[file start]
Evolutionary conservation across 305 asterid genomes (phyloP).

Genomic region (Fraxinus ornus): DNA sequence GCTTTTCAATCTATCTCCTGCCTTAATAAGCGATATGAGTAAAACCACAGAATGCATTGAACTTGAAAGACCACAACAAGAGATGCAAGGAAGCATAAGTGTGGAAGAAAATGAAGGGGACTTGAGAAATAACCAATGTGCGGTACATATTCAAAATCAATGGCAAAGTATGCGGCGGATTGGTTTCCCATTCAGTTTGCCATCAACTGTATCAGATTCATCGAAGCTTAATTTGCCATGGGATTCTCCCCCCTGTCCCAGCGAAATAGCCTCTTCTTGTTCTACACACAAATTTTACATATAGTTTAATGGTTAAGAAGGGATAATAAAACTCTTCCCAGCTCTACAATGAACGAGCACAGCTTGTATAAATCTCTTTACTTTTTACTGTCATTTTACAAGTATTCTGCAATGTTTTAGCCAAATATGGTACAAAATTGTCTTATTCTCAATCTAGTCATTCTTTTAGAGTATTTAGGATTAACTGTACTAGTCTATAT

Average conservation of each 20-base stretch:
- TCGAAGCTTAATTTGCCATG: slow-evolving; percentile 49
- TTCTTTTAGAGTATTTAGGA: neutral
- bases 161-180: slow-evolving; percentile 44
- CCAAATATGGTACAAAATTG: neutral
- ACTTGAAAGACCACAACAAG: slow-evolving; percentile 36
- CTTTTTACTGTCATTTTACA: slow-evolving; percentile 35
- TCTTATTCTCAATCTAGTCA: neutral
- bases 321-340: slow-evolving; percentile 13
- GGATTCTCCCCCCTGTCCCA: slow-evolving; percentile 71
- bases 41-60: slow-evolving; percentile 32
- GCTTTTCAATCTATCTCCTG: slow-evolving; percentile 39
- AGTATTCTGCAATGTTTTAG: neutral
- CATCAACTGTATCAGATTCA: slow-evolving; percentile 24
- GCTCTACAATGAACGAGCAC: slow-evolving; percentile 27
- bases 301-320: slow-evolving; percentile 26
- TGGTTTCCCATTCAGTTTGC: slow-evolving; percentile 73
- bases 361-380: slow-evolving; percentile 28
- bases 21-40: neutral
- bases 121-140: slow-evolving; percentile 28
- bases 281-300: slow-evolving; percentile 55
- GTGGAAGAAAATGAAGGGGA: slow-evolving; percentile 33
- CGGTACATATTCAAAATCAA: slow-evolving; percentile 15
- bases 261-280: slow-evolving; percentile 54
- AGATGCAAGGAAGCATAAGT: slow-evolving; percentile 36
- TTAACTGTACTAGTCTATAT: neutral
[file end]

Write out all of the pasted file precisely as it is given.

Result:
Evolutionary conservation across 305 asterid genomes (phyloP).

Genomic region (Fraxinus ornus): DNA sequence GCTTTTCAATCTATCTCCTGCCTTAATAAGCGATATGAGTAAAACCACAGAATGCATTGAACTTGAAAGACCACAACAAGAGATGCAAGGAAGCATAAGTGTGGAAGAAAATGAAGGGGACTTGAGAAATAACCAATGTGCGGTACATATTCAAAATCAATGGCAAAGTATGCGGCGGATTGGTTTCCCATTCAGTTTGCCATCAACTGTATCAGATTCATCGAAGCTTAATTTGCCATGGGATTCTCCCCCCTGTCCCAGCGAAATAGCCTCTTCTTGTTCTACACACAAATTTTACATATAGTTTAATGGTTAAGAAGGGATAATAAAACTCTTCCCAGCTCTACAATGAACGAGCACAGCTTGTATAAATCTCTTTACTTTTTACTGTCATTTTACAAGTATTCTGCAATGTTTTAGCCAAATATGGTACAAAATTGTCTTATTCTCAATCTAGTCATTCTTTTAGAGTATTTAGGATTAACTGTACTAGTCTATAT

Average conservation of each 20-base stretch:
- TCGAAGCTTAATTTGCCATG: slow-evolving; percentile 49
- TTCTTTTAGAGTATTTAGGA: neutral
- bases 161-180: slow-evolving; percentile 44
- CCAAATATGGTACAAAATTG: neutral
- ACTTGAAAGACCACAACAAG: slow-evolving; percentile 36
- CTTTTTACTGTCATTTTACA: slow-evolving; percentile 35
- TCTTATTCTCAATCTAGTCA: neutral
- bases 321-340: slow-evolving; percentile 13
- GGATTCTCCCCCCTGTCCCA: slow-evolving; percentile 71
- bases 41-60: slow-evolving; percentile 32
- GCTTTTCAATCTATCTCCTG: slow-evolving; percentile 39
- AGTATTCTGCAATGTTTTAG: neutral
- CATCAACTGTATCAGATTCA: slow-evolving; percentile 24
- GCTCTACAATGAACGAGCAC: slow-evolving; percentile 27
- bases 301-320: slow-evolving; percentile 26
- TGGTTTCCCATTCAGTTTGC: slow-evolving; percentile 73
- bases 361-380: slow-evolving; percentile 28
- bases 21-40: neutral
- bases 121-140: slow-evolving; percentile 28
- bases 281-300: slow-evolving; percentile 55
- GTGGAAGAAAATGAAGGGGA: slow-evolving; percentile 33
- CGGTACATATTCAAAATCAA: slow-evolving; percentile 15
- bases 261-280: slow-evolving; percentile 54
- AGATGCAAGGAAGCATAAGT: slow-evolving; percentile 36
- TTAACTGTACTAGTCTATAT: neutral